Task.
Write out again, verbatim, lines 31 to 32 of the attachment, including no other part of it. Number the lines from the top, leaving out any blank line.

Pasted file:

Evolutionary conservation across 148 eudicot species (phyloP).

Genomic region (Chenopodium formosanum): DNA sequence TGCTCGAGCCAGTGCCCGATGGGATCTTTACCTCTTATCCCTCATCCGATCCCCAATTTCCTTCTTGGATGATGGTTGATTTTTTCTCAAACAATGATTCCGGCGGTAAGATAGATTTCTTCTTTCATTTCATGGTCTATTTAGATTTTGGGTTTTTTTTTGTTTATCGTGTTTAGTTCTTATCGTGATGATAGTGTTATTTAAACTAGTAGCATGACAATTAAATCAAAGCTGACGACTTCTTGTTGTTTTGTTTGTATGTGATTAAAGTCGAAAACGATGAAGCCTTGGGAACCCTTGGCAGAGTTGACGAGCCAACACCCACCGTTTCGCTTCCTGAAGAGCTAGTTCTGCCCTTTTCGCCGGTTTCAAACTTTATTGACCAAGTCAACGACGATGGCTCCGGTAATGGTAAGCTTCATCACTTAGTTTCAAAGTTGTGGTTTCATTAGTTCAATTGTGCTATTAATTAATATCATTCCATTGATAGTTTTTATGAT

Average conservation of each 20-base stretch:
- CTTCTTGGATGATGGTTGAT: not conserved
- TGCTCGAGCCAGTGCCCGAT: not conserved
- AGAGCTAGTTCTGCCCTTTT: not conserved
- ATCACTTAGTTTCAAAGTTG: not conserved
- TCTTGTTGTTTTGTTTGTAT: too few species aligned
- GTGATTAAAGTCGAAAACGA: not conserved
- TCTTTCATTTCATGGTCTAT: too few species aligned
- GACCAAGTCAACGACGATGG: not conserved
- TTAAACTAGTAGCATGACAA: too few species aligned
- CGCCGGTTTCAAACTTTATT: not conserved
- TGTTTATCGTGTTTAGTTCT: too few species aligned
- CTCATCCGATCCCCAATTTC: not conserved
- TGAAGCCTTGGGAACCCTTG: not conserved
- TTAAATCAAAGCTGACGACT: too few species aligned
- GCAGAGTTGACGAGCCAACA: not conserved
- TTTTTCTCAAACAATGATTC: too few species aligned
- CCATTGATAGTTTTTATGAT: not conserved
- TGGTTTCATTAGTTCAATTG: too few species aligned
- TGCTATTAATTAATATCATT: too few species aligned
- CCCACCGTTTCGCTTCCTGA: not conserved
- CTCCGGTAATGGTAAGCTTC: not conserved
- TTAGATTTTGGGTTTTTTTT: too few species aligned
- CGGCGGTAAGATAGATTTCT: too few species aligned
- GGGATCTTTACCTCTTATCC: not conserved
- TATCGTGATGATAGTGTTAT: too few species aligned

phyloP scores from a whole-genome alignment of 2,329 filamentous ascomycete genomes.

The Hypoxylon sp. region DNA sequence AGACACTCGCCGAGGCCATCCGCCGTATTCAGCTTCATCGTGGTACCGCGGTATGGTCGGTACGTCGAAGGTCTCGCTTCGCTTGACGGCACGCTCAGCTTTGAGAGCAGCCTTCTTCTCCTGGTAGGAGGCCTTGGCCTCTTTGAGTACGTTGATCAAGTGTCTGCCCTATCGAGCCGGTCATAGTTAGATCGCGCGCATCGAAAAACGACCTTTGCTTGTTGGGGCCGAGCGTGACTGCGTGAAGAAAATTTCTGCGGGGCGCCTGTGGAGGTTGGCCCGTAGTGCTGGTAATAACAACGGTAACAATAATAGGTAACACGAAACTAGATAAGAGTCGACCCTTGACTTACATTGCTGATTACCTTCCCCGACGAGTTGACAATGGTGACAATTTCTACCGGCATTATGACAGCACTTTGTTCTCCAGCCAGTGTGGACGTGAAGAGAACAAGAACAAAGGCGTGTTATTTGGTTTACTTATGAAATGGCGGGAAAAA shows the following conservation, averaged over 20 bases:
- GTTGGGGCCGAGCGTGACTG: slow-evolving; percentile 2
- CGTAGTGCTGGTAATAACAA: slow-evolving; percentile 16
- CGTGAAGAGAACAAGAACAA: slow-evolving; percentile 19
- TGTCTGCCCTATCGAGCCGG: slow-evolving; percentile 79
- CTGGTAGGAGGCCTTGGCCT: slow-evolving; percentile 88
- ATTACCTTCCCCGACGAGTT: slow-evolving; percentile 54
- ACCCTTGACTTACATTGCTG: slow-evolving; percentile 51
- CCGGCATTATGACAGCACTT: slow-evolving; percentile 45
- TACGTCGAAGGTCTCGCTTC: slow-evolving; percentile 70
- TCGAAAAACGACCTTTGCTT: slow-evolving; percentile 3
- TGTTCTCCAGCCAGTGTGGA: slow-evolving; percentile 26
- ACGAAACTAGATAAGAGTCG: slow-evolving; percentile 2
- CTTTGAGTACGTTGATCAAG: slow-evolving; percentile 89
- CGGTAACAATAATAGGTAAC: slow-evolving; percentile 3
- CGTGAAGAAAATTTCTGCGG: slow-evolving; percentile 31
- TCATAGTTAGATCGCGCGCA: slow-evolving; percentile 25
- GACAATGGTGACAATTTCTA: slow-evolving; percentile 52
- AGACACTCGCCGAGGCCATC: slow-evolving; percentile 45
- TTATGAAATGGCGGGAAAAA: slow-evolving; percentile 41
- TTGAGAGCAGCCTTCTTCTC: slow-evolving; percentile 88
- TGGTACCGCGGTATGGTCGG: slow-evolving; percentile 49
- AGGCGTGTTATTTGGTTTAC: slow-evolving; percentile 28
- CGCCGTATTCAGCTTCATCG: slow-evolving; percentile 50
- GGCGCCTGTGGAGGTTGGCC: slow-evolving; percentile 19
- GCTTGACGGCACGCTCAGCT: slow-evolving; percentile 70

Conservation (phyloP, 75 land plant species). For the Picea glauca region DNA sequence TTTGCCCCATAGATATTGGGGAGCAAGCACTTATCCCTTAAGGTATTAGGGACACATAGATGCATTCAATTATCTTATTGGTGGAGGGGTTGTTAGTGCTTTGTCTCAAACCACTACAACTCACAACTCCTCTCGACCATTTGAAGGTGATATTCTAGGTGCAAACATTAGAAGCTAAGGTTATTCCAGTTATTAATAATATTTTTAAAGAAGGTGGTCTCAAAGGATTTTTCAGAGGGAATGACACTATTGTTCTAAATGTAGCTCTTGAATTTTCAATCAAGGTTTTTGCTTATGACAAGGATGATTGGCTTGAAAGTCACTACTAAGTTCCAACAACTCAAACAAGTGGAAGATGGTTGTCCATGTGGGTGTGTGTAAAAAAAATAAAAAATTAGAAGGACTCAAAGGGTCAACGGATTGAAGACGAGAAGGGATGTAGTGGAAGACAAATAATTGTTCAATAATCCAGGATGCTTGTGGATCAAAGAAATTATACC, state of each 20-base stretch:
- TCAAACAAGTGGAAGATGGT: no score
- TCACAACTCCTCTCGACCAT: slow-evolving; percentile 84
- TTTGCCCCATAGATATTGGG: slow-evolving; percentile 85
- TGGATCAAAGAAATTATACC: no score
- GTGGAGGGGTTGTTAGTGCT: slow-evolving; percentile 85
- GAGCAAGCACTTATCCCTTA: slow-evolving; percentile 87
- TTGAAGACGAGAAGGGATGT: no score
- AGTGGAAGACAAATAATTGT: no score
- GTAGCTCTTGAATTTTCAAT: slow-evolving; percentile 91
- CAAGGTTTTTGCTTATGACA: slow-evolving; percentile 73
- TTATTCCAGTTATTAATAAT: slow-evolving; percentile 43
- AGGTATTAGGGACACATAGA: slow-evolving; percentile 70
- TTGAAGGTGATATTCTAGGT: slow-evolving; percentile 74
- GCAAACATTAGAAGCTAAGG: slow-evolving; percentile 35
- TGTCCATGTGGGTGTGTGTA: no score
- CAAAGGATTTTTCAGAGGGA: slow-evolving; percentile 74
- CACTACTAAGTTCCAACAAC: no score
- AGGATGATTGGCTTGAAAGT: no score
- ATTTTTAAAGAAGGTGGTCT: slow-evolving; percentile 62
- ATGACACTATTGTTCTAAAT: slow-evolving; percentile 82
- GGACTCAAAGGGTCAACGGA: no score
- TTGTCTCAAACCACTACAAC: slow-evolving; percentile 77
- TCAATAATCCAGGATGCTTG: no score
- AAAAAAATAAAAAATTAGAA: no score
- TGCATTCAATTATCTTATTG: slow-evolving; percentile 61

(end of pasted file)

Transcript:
- GTTGGGGCCGAGCGTGACTG: slow-evolving; percentile 2
- CGTAGTGCTGGTAATAACAA: slow-evolving; percentile 16